An Artist Who ‘Deserves To Be Known Better,’ Paula Modersohn-Becker Gets First American Museum Retrospective

Although largely unknown at the time of her death in 1907, the artist’s reputation gained traction upon the subsequent mounting of important shows and the publication of her letters and journals.

Via Paula Modersohn-Becker Stiftung, Bremen, Germany
Paula Modersohn-Becker, circa 1900. Via Paula Modersohn-Becker Stiftung, Bremen, Germany

‘Paula Modersohn-Becker: Ich Bin Ich/I Am Me’
The Neue Galerie
Until September 9

“Paula Modersohn-Becker’s focus on issues of identity makes her work particularly resonant in our own time”: So begins an essay in the catalog accompanying an exhibition, “Paula Modersohn-Becker: Ich Bin Ich/I Am Me.” The curator, Jill Lloyd, a specialist in German modernism, has organized some arresting exhibitions at the Neue Galerie, not least the canon-expanding show dedicated to a troubled Austrian painter, Richard Gerstl.

Will “Ich Bin Ich” do the same for Modersohn-Becker (1876-1907)? Impassioned art mavens might argue that she already is in the canon. Although largely unknown at the time of her death, Modersohn-Becker’s reputation gained traction upon the subsequent mounting of important shows and the publication of her letters and journals. Two decades after her death, a coffee magnate and art collector, Ludwig Roselius, saw to the construction of the first institution dedicated exclusively to a woman artist, the Paula Modersohn-Becker Museum at Bremen, Germany.

Still and all, general audiences can be forgiven for asking: “Paula who?” Although the work has been seen in the States on a piecemeal basis, the Neue Galerie show, which has been mounted in conjunction with the Art Institute of Chicago, is the first American museum retrospective dedicated to Modersohn-Becker’s paintings, drawings, and prints. The president of the venerable 86th Street institution, Ronald Lauder, writes that the artist “deserves to be better known.” “Ich Bin Ich” is an event.

Among the reasons that Modersohn-Becker doesn’t have the renown of Kathe Kollwitz, currently the subject of a stellar exhibition at the Museum of Modern Art, is her untimely death. Modersohn-Becker grew up in Dresden under privileged circumstances — her father was an engineer, her mother the scion of aristocrats — but the family suffered ostracization, particularly after Uncle Oskar attempted to assassinate King Wihelm of Prussia. That kind of thing doesn’t endear one’s family to the community. The family moved to Dresden.

Paula Modersohn-Becker, ‘Girl Blowing a Flute in the Birch Forest’ (1905).
Via Paula Modersohn-Becker Museum, Bremen, Germany

Modersohn-Becker took an interest in drawing at a young age and later studied art in England. The family wished her to become a teacher. Modersohn-Becker took another path: pursuing further artistic studies at Berlin, Paris, and Worpswede, a north German town that was home to a colony of painters frustrated with the academy. It was there that she met an established painter who would become her husband, Otto Modersohn, and the poet Rainer Maria Wilke — two men who would have a decisive impact on her art and her life.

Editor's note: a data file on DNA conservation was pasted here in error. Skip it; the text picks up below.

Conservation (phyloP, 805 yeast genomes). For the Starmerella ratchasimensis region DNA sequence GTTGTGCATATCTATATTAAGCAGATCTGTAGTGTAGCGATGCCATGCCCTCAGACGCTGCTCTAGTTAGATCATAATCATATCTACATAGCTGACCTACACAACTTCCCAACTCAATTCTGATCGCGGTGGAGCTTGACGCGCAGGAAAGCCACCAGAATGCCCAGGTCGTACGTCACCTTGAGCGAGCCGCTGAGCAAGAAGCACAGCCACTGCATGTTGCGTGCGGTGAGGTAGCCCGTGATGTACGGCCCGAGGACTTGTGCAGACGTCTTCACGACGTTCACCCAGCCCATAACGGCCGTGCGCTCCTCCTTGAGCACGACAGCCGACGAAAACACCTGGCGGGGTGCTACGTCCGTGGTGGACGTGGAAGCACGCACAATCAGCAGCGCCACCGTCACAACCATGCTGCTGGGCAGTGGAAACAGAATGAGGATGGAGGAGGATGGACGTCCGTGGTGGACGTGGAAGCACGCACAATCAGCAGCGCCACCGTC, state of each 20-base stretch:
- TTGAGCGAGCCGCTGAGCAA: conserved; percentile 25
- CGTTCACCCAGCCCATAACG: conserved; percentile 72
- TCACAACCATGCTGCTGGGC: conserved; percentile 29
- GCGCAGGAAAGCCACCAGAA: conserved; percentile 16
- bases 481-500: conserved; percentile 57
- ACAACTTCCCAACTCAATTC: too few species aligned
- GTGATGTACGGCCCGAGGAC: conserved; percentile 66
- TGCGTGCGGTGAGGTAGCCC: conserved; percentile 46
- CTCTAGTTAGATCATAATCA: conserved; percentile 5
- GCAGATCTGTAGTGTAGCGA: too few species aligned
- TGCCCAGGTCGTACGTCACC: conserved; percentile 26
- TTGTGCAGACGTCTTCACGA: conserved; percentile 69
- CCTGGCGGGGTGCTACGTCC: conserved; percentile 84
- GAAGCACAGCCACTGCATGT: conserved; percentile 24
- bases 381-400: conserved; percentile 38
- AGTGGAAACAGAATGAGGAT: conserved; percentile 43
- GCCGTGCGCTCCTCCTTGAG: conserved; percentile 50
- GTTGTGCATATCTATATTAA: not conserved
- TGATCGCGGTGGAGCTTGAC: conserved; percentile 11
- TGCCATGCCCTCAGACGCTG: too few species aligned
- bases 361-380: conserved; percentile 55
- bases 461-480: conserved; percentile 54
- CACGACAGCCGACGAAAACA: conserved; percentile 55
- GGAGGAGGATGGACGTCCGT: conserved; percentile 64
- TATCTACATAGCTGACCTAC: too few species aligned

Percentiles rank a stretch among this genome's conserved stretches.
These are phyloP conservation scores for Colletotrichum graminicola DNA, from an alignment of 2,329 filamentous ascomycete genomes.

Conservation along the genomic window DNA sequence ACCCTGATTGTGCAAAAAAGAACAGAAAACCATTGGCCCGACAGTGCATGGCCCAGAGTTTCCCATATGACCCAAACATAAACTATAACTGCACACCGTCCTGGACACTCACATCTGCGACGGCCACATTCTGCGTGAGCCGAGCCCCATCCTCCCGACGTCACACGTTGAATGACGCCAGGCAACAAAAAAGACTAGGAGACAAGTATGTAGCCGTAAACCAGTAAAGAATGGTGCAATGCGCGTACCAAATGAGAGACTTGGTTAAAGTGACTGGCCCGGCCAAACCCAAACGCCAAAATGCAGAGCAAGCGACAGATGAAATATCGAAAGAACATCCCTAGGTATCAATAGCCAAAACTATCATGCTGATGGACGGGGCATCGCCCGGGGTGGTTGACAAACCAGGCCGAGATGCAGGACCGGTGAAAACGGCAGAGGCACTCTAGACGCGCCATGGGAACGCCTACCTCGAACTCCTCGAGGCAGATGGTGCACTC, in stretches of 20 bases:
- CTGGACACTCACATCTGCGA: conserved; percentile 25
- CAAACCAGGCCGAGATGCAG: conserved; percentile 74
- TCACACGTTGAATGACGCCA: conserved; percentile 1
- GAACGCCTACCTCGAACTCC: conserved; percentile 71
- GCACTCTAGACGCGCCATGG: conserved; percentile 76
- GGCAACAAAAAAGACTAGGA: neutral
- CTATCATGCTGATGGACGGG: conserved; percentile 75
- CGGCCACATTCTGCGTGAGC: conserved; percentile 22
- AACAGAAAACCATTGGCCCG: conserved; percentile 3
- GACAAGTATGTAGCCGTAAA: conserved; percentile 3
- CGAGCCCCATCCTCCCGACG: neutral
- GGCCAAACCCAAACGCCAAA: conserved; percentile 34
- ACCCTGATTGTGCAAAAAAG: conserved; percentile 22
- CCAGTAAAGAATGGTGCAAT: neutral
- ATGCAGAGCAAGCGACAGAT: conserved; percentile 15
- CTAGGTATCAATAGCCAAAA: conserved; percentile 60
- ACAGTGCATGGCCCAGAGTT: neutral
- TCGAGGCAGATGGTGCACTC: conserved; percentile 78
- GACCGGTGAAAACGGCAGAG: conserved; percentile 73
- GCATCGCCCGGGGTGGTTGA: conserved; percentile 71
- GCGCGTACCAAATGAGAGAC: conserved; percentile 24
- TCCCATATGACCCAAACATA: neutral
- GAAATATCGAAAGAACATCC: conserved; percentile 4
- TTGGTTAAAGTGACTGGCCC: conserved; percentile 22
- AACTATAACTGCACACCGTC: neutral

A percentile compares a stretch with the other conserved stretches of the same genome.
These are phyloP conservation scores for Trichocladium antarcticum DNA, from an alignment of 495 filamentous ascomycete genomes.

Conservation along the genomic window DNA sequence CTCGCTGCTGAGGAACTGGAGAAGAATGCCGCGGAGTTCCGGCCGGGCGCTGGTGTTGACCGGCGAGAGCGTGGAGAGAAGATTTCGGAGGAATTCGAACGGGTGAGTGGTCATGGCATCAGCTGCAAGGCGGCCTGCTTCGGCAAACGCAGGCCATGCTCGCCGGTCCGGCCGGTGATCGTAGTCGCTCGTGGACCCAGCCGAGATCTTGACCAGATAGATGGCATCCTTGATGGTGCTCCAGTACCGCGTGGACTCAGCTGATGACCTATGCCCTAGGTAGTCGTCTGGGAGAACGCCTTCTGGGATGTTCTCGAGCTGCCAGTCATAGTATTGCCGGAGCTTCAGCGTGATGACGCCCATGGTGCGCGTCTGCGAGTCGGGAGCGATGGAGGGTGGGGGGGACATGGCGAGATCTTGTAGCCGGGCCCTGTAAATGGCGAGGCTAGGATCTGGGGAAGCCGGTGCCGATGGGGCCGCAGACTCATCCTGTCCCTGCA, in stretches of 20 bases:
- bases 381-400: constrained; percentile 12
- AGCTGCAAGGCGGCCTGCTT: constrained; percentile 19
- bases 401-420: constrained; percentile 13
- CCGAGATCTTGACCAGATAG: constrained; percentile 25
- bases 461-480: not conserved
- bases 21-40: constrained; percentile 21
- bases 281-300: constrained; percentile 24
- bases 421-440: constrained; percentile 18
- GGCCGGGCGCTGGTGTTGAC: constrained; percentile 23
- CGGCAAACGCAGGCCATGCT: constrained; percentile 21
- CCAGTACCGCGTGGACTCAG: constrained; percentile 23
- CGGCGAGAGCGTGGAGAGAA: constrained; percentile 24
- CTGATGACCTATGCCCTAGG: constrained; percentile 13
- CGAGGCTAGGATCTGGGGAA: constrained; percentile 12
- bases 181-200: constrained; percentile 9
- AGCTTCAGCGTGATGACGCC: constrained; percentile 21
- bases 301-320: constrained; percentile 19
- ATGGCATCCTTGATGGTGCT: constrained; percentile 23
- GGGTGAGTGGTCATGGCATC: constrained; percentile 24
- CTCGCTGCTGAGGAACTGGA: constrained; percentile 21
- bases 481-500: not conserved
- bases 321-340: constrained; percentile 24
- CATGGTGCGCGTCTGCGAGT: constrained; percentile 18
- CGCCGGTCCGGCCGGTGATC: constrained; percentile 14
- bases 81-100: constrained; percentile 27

“Ich Bin Ich” begins with a gallery devoted to Modersohn-Becker’s early figure drawings. Done largely in charcoal, they are sizable in scale and prole in their leanings. When delineating the human form, Modersohn-Becker was less interested in classical ideals than subjects found down the road. If the title of a specific piece doesn’t clue us in to the occupation of the sitter, their humble and sometimes homely attributes do. These are remarkably assured drawings, tending slightly to caricature but deft in touch and surface. Comparisons to Daumier and Millet are warranted.

Her efforts with oils are another animal altogether. Paint, in Modersohn-Becker’s hands, is an ungainly and resistant material, more a medium for texture than color or light. The pictures of children, still-lifes, and herself are intensive but crabbed in affect, and almost discomfitingly narrow. The palette is, on the whole, bereft of vibrancy, and the compositions ill-fitted. The landscapes, especially, don’t distinguish between Expressionist ardor and pictorial irresolution.

Paula Modersohn-Becker, ‘Self-Portrait with Two Flowers in Her Raised Left Hand’ (1907).
Via the Neue Galerie and the Museum of Modern Art

There are fine pictures at the Neue Galerie — “Sleeping Child” (circa 1904), “Old Woman from the Poorhouse Sitting in the Garden” (circa 1905), and the totemic “Reclining Mother with Child II” (1906) — but when Ms. Lloyd compares Modersohn-Becker’s hard-scrabble imagery to that of Alberto Giacometti, she’s engaging in special pleading for a talent whose lifespan was “brutally cut short.” 

Dead at age 31 from complications due to childbirth, Modersohn-Becker’s achievement was, of necessity, stunted. Still, the sum of the parts included in “Ich Bin Ich” earns our recognition even as it underlines the inequities of fate and art.


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